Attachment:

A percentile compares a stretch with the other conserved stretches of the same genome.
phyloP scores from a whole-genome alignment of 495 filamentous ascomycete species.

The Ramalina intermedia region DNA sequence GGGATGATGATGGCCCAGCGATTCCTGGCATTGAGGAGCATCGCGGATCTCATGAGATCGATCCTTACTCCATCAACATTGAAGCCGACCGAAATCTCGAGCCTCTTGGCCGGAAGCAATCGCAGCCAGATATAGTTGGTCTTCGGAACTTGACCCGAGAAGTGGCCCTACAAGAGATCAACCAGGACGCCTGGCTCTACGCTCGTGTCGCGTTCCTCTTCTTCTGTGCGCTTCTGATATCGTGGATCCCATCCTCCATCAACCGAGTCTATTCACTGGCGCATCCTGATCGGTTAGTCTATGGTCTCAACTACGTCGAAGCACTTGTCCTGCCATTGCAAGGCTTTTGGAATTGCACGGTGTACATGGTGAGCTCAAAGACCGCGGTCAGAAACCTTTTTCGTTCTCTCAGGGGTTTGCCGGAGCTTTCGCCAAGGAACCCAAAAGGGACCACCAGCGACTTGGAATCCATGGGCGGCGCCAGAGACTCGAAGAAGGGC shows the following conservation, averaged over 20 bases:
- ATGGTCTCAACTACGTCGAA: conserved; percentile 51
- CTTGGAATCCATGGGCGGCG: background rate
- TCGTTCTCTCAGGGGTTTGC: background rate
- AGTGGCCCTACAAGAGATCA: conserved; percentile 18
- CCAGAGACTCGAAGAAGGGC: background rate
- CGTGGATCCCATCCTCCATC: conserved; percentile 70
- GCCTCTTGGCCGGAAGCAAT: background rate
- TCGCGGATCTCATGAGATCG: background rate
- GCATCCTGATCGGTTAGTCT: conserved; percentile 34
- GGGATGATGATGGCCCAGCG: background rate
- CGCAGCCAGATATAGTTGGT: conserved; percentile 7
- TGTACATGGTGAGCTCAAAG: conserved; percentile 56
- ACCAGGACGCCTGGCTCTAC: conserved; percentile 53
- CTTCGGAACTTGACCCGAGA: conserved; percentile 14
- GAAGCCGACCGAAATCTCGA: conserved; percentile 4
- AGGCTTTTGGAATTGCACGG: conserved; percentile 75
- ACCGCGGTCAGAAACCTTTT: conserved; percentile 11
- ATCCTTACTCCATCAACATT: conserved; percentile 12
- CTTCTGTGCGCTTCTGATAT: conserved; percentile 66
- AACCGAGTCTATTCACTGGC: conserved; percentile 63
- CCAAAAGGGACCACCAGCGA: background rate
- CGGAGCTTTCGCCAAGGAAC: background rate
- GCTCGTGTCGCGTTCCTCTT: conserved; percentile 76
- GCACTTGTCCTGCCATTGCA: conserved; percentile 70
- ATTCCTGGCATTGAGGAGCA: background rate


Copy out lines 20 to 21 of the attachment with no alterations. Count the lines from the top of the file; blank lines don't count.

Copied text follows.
- ACCGCGGTCAGAAACCTTTT: conserved; percentile 11
- ATCCTTACTCCATCAACATT: conserved; percentile 12